I recently did some consultation work with someone who is exploring moving into being self-employed. He was a shining example of what you should do (in my opinion), even before his chat with me – and it’s inspired me to put down some bullet points that I think give some ideas of good practice for anyone considering starting out in self-employment.
Here’s what Bob has done to get a good start to his self-employed life:
- He knows what he wants to do and – crucially – he’s passionate about it.
- He’s prepared by saving up some money to live on while he develops his business. This will save him from having to rush into things and make mistakes.
- He’s found some mentors, both in his business and outside it in the general small business world.
- He’s arranged some work experience with someone in his chosen field.
- He’s already understood that it’s not great to do things “for free” – far better to do them for your portfolio, for a reference, for a recommendation.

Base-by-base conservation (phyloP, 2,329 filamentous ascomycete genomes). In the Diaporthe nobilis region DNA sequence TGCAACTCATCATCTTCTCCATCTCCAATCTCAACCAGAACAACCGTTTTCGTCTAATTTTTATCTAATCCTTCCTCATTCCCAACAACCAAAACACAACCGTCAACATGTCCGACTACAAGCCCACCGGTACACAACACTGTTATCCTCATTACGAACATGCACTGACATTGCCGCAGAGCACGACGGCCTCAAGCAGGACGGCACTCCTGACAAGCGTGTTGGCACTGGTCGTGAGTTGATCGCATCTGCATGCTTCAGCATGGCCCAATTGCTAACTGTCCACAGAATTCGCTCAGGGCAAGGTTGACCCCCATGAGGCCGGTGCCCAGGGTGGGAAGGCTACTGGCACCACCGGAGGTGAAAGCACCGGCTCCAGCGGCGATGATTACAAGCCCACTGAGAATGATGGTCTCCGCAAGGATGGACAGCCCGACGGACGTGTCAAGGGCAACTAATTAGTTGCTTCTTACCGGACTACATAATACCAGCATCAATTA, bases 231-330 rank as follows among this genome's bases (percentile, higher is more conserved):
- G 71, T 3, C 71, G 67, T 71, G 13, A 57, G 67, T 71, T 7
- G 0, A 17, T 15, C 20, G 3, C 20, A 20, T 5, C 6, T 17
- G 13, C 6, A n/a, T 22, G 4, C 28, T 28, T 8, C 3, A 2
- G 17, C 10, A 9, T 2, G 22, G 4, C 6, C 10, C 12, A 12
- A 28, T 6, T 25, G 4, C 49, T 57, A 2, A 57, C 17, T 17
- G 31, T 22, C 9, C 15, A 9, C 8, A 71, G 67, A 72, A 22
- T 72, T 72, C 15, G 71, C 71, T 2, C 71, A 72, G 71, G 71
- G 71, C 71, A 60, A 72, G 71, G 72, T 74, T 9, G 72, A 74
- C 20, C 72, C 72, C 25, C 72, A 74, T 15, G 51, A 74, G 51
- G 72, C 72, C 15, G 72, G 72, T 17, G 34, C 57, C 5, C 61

- He’s willing to learn – both his particular skill and about general business principles.
- He’s open-minded about where his business might take him and willing to grasp new opportunities.
- He’s prepared to outsource and ask for help, e.g. getting a family friend involved in setting up his website.
- He’s prepared to be accountable, planning to keep me and maybe some others updated on how he’s doing.
- He’s accepted that it’s likely to be an emotional journey, more than any career within a larger organisation usually is.
I think all of these things stand him in good stead for a successful and happy change to self-employment. And there are ten of them – how handy!
If you want to read about how I moved into self-employment and the freelancing life, take a look at my business category on this website, or even my books. No pressure, though – you might just want to take these principles to heart!